Strategic Leadership

for Leaders in an Uncertain World

25 years on -and that from one of Tories leading thinkers

On Wednesday 20th May Daniel Finkelstein wrote a well argued article in the Times entitled Will the next Mr Speaker get the new era? He argues that large political parties arose in the era of mass media and that the information revolution is changing all that. The thesis is that the shift is thus from closed politics to open politics.

About time someone noticed. This is exactly what Norman Strauss argued 25 years ago, among other places in the Article “State of Mind that Can Stop Decline” He pointed out that government is not well designed for building a bridge from values to policies and legislation- as we so graphically see now! In the days well before Barack Obama went to his graduate studies at Harvard and much before Lord Layard from LSE recognised the need for lifting UK dismal levels of life satisfaction, Norman wrote:

Building a positive ‘can do’ altruistic ‘mental-welfare state’ is what modern politics should be about.

Any of the major parties doing anything about it? If not, why not?

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July 6, 2009 Posted by | Government, Politics, Systems, Values | , , , , | Leave a comment

Learning Lessons from Iraq war- UK Government Inquiry

Sir John Chilcot (former senior Civil Servant) and 4 other officials, among them 2 historians, 1 ambassador (in Russia) and 1 member of House of Lords (responsible for judges appointment) will head an independent inquiry into the Iraq War to last a year- as announced by Gordon Brown, PM this afternoon in the Parliament.

All the comments I saw about this seem to miss the main point: Who among these 5 people is an expert on processes required to identify Lessons Learnt?

In addition, I wonder:
1. What support will the new Privy Cousellors have in doing this important job?
2. Why is this an ‘Inquiry’ rather than ‘Audit’?
3. Who will be responsible for putting LESSONS Learnt into practice?

Having worked in BP, where it was routine to carry out Large Projects Reviews so that Lessons Learnt can be applied in subsequent cases, I know that neither the process required to pinpoint them nor their later usage were easy or attempted by people without extensive experience in the actual domain nor without the deep familiarity of the process to be used. As it stands, I am deeply sceptical about the capacity of the appointed Committee to do the job they are tasked with so that results can be truly usable!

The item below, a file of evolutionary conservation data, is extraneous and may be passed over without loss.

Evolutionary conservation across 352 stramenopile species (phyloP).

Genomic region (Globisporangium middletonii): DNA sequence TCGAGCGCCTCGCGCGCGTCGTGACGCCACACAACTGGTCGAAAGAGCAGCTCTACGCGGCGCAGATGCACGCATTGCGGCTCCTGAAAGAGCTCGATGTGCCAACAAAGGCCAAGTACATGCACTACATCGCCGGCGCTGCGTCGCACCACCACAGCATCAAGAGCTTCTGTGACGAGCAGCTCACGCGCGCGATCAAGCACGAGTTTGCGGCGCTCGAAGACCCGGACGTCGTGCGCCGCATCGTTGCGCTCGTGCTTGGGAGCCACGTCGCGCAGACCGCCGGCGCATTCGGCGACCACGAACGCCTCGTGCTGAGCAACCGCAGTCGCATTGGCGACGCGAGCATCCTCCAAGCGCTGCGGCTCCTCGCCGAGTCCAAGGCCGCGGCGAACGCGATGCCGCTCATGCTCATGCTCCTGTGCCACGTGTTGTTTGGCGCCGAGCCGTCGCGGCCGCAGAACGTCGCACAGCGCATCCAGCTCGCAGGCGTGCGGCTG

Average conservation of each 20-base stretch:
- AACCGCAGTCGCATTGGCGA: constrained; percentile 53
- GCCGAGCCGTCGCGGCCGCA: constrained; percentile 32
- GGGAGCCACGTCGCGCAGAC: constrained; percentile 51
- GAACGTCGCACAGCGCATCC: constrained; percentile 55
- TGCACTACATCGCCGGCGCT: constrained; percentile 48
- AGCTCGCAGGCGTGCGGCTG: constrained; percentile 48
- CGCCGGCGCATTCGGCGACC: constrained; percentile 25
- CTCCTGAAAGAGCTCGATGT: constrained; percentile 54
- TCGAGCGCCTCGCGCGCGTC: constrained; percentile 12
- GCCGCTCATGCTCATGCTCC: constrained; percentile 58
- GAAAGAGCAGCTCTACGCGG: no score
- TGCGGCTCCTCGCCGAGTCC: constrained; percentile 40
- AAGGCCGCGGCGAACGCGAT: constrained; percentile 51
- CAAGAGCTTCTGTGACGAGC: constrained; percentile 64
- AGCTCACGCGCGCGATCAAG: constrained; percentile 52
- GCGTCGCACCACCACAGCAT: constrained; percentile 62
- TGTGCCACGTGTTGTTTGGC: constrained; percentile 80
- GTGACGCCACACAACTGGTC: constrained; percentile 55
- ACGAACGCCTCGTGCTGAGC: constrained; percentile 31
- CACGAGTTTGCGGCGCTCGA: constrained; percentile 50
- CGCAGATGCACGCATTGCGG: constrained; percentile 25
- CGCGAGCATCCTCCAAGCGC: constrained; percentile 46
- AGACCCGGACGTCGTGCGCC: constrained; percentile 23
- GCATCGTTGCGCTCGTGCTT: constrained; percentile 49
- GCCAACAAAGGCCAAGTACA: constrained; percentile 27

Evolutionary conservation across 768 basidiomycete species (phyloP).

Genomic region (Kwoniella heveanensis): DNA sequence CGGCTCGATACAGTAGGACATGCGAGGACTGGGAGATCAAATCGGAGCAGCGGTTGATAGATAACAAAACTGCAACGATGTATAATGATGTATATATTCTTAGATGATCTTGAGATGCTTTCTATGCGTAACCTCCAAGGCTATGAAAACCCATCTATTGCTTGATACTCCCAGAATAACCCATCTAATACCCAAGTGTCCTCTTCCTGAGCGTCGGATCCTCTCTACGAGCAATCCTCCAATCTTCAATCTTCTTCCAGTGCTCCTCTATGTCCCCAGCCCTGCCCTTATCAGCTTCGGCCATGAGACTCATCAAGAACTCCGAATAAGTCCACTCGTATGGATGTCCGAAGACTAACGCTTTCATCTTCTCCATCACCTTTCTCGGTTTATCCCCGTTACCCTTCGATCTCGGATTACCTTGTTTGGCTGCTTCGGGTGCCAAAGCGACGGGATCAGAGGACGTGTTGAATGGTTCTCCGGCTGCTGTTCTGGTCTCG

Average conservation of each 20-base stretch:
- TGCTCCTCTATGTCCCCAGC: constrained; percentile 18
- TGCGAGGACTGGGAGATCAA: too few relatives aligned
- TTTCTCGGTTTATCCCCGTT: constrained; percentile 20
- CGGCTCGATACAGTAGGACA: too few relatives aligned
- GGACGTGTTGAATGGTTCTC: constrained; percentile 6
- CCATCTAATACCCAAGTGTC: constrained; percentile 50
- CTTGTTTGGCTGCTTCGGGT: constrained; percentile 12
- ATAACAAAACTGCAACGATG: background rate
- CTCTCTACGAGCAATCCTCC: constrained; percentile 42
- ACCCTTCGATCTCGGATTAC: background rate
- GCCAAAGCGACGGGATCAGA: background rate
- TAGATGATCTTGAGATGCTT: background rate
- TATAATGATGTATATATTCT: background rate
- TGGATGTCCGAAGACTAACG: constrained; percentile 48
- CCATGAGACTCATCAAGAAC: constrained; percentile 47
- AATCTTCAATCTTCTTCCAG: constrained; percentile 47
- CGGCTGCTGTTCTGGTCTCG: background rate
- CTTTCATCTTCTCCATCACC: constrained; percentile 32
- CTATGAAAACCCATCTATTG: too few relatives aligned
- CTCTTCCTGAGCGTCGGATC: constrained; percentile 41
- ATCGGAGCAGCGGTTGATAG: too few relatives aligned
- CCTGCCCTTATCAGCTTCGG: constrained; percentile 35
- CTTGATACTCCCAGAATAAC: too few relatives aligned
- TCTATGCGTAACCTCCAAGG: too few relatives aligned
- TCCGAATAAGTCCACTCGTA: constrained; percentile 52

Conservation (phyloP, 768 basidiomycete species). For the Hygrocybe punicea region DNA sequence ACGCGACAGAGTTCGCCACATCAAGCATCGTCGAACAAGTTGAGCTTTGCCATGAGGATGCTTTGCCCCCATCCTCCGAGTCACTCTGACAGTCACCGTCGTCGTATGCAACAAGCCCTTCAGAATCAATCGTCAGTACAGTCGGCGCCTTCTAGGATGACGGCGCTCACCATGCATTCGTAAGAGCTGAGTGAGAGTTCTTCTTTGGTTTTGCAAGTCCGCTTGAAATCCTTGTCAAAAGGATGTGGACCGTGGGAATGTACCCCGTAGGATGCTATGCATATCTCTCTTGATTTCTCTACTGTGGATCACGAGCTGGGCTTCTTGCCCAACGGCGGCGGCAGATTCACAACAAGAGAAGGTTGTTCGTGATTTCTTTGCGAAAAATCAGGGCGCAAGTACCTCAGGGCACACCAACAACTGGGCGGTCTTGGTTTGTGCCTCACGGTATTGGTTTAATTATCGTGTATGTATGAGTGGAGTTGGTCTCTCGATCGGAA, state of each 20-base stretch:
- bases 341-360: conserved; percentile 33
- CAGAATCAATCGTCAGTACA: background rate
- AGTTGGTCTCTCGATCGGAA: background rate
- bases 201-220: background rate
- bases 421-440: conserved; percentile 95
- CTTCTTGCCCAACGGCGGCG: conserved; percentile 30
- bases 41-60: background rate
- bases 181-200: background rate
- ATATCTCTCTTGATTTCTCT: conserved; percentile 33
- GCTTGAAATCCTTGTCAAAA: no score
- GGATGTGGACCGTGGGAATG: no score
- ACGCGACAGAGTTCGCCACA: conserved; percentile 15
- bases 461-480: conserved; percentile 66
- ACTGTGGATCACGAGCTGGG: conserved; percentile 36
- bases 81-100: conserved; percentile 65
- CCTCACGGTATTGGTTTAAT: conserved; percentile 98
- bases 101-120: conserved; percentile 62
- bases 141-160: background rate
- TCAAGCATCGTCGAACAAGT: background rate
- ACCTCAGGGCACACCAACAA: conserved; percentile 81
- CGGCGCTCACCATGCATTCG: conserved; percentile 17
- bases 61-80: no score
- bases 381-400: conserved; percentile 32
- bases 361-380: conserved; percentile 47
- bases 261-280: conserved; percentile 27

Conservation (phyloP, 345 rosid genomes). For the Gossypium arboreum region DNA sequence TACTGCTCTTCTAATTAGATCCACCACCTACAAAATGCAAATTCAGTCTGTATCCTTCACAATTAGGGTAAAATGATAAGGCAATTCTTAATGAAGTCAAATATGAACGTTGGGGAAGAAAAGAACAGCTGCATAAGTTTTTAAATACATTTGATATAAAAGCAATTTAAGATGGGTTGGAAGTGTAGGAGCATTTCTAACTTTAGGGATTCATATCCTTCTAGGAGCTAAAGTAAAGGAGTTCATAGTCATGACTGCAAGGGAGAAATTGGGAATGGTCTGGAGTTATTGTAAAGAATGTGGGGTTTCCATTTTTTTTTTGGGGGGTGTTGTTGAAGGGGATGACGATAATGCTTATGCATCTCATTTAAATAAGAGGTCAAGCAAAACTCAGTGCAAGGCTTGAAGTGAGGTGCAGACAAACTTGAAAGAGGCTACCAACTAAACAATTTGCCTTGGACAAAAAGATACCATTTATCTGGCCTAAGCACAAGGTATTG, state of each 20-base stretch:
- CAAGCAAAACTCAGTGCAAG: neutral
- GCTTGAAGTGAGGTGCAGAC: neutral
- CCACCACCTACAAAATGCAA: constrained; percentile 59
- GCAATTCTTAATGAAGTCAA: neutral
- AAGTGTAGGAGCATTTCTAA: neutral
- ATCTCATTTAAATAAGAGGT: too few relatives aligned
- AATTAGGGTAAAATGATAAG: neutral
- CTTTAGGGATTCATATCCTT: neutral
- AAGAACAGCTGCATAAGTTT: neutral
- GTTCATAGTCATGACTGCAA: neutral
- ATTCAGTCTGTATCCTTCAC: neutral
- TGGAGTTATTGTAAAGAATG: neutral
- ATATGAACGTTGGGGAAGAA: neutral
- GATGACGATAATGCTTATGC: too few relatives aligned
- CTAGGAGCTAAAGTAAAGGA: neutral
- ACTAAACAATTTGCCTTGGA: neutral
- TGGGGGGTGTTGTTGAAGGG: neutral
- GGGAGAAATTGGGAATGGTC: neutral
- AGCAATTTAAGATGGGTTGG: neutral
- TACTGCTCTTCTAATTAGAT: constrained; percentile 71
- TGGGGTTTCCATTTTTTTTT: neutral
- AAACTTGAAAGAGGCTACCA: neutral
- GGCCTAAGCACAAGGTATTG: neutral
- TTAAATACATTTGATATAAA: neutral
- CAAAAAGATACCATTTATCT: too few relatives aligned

No wonder we, the knowledgeable public, are sceptical about the politicians and Government.

June 16, 2009 Posted by | Diplomacy, Government, Knowledge, Leadership | | Leave a comment

If you see what is required in good time why is it so difficult to open minds of opinion formers?

Those with the classical education know about the fate of Cassandra. For others suffice to say that by telling truth to power got her into deep trouble. This may not be so dangerous in our times, yet it is certainly not appreciated and most likely totally ignored.

Just follow the controversy brewing about Sir Gus O’Donnell’s comments reported in the Financial Times about the vacuum at the top of US Treasury civil service in times of real crisis. We can add to this the thoughtful follow up by Willem Buiter in his Maverecon blog post To the victor go the spoils: who answers the phone in the US Treasury? in the same paper who points out the costs The price of the US spoils system: the emasculation of US macroecononomic policy making. However, only two days earlier in the same paper two eminent USA professors have declared about the same situation that When a house is on fire, you put all your initial effort into putting it out.

Lets turn to the economic situation in UK. A day earlier in the same paper we have an article where Gillian Tett in Lost through destructive creation starts off with:

Six years ago, Ron den Braber was working at Royal Bank of Scotland in London when he became worried that the bank’s models were underestimating the risk of credit products. But when the Dutch statistical expert alerted his bosses to the problem, he faced so much disapproval that he eventually left.